IUBMB Enzyme Nomenclature

EC 6.3.5.5

Accepted name: carbamoyl-phosphate synthase (glutamine-hydrolysing)

Reaction: 2 ATP + L-glutamine + HCO3- + H2O = 2 ADP + phosphate + L-glutamate + carbamoyl phosphate
(1) L-glutamine + H2O = L-glutamate + NH3
(2) 2 ATP + HCO3- = 2 ADP + phosphate + carbamoyl phosphate

For diagram of reaction click here.

Other name(s): carbamoyl-phosphate synthetase (glutamine-hydrolysing); carbamyl phosphate synthetase (glutamine); carbamoylphosphate synthetase II; glutamine-dependent carbamyl phosphate synthetase; carbamoyl phosphate synthetase; CPS; carbon-dioxide:L-glutamine amido-ligase (ADP-forming, carbamate-phosphorylating)

Systematic name: hydrogen-carbonate:L-glutamine amido-ligase (ADP-forming, carbamate-phosphorylating)

Comments: The product carbamoyl phosphate is an intermediate in the biosynthesis of arginine and the pyrimidine nucleotides [4]. The enzyme from Escherichia coli has three separate active sites, which are connected by a molecular tunnel that is almost 100 Å in length [8]. The amidotransferase domain within the small subunit of the enzyme hydrolyses glutamine to ammonia via a thioester intermediate. The ammonia migrates through the interior of the protein, where it reacts with carboxy phosphate to produce the carbamate intermediate. The carboxy-phosphate intermediate is formed by the phosphorylation of bicarbonate by ATP at a site contained within the N-terminal half of the large subunit. The carbamate intermediate is transported through the interior of the protein to a second site within the C-terminal half of the large subunit, where it is phosphorylated by another ATP to yield the final product, carbamoyl phosphate [6].

Links to other databases: BRENDA, EXPASY, KEGG, Metacyc, PDB, CAS registry number: 37233-48-0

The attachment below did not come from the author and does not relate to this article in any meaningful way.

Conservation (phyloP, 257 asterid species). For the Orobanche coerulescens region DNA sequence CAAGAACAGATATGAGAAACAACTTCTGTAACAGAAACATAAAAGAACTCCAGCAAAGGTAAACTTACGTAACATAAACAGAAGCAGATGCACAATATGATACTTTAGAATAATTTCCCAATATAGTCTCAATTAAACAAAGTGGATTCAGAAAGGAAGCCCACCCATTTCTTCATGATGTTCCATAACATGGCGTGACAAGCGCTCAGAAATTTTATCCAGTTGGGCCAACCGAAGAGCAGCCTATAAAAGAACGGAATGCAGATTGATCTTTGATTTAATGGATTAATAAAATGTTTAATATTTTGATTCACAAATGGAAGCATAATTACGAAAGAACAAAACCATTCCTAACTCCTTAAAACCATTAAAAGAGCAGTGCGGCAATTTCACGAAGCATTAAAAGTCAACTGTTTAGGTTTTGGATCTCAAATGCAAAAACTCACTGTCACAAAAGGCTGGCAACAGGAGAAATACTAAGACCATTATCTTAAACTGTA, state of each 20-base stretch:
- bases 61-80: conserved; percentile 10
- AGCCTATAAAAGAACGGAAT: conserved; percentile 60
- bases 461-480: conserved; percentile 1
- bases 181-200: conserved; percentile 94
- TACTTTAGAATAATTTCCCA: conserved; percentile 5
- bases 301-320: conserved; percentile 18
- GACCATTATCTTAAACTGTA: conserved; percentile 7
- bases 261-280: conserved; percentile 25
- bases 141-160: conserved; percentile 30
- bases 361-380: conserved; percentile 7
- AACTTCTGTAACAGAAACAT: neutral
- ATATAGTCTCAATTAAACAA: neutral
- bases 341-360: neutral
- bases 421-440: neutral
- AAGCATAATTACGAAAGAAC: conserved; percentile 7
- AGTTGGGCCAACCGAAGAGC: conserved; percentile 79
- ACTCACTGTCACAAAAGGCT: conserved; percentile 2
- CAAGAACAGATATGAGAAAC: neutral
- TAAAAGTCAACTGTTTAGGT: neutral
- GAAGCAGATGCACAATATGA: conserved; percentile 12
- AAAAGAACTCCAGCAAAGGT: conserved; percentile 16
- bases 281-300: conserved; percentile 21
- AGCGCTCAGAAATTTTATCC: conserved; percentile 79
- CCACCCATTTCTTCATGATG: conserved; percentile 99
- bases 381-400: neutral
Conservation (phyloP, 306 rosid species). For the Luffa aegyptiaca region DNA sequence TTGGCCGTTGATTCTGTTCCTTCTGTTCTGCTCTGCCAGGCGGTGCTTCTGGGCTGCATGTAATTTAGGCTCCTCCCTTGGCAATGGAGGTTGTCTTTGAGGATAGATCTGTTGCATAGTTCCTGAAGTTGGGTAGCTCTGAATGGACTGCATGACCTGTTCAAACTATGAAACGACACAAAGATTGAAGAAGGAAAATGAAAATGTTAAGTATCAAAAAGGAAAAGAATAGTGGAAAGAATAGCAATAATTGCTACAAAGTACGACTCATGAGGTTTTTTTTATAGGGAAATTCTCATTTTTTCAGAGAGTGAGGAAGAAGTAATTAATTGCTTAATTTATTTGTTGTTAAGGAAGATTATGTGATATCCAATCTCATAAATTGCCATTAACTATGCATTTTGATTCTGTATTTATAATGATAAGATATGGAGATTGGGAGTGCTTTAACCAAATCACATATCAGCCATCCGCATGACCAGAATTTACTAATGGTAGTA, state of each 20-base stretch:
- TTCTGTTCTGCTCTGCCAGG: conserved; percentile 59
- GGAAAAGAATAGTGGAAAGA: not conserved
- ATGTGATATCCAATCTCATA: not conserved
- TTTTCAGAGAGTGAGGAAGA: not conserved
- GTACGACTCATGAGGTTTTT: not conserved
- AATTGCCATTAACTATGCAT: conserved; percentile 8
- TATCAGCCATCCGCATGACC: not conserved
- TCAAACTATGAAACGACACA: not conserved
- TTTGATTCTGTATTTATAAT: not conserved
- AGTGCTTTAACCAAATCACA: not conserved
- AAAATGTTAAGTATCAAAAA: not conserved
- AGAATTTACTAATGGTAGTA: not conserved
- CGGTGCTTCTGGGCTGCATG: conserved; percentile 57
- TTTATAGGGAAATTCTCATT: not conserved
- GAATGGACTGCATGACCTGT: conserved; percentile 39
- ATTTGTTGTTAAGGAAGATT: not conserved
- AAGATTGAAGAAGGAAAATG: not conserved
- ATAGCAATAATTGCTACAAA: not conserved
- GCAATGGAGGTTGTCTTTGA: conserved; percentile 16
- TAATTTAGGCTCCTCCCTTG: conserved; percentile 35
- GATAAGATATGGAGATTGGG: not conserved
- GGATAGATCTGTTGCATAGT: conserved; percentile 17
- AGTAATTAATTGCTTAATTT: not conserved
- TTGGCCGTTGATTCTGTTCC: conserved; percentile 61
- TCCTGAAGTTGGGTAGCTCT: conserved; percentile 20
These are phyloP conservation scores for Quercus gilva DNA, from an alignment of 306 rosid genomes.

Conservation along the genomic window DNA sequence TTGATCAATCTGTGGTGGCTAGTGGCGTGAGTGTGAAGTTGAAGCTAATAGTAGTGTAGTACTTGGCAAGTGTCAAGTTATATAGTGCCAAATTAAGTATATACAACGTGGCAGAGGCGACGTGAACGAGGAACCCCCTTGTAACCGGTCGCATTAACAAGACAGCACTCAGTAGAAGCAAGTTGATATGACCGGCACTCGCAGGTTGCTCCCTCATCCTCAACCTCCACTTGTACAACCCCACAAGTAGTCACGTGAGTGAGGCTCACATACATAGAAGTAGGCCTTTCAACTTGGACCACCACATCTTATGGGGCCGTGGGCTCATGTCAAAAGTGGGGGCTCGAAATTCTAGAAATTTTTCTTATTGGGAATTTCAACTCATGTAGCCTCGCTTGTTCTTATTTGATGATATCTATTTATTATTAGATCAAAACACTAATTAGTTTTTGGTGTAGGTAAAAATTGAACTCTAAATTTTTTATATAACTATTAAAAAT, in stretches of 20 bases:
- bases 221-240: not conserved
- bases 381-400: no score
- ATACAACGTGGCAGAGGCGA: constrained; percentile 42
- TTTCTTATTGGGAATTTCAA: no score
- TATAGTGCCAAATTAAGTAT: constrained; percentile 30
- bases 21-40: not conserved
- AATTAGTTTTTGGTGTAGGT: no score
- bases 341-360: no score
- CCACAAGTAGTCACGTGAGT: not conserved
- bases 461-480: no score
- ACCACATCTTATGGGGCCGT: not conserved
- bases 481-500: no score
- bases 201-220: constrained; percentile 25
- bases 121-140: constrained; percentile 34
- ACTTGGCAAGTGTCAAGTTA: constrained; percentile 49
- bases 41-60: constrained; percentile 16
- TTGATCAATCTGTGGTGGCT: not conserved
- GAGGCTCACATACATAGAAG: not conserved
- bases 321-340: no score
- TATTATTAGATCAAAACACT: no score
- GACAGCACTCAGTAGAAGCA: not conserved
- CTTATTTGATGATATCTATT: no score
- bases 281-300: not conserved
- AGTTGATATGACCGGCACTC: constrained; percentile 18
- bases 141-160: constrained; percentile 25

References:

1. Anderson, P.M. and Meister, A. Evidence for an activated form of carbon dioxide in the reaction catalysed by Escherichia coli carbamyl phosphate synthetase. Biochemistry 4 (1965) 2803-2809.

2. Kalman, S.M., Duffield, P.H. and Brzozowski, T. Purification and properties of a bacterial carbamyl phosphate synthetase. J. Biol. Chem. 241 (1966) 1871-1877. [PMID: 5329589]

3. Yip, M.C.M. and Knox, W.E. Glutamine-dependent carbamyl phosphate synthetase. Properties and distribution in normal and neoplastic rat tissues. J. Biol. Chem. 245 (1970) 2199-2204. [PMID: 5442268]

4. Stapleton, M.A., Javid-Majd, F., Harmon, M.F., Hanks, B.A., Grahmann, J.L., Mullins, L.S. and Raushel, F.M. Role of conserved residues within the carboxy phosphate domain of carbamoyl phosphate synthetase. Biochemistry 35 (1996) 14352-14361. [PMID: 8916922]

5. Holden, H.M., Thoden, J.B. and Raushel, F.M. Carbamoyl phosphate synthetase: a tunnel runs through it. Curr. Opin. Struct. Biol. 8 (1998) 679-685. [PMID: 9914247]

6. Raushel, F.M., Thoden, J.B., Reinhart, G.D. and Holden, H.M. Carbamoyl phosphate synthetase: a crooked path from substrates to products. Curr. Opin. Chem. Biol. 2 (1998) 624-632. [PMID: 9818189]

7. Raushel, F.M., Thoden, J.B. and Holden, H.M. The amidotransferase family of enzymes: molecular machines for the production and delivery of ammonia. Biochemistry 38 (1999) 7891-7899. [PMID: 10387030]

8. Thoden, J.B., Huang, X., Raushel, F.M. and Holden, H.M. Carbamoyl-phosphate synthetase. Creation of an escape route for ammonia. J. Biol. Chem. 277 (2002) 39722-39727. [PMID: 12130656]

[EC 6.3.5.5 created 1972 as EC 2.7.2.9, transferred 1978 to EC 6.3.5.5, modified 2006]


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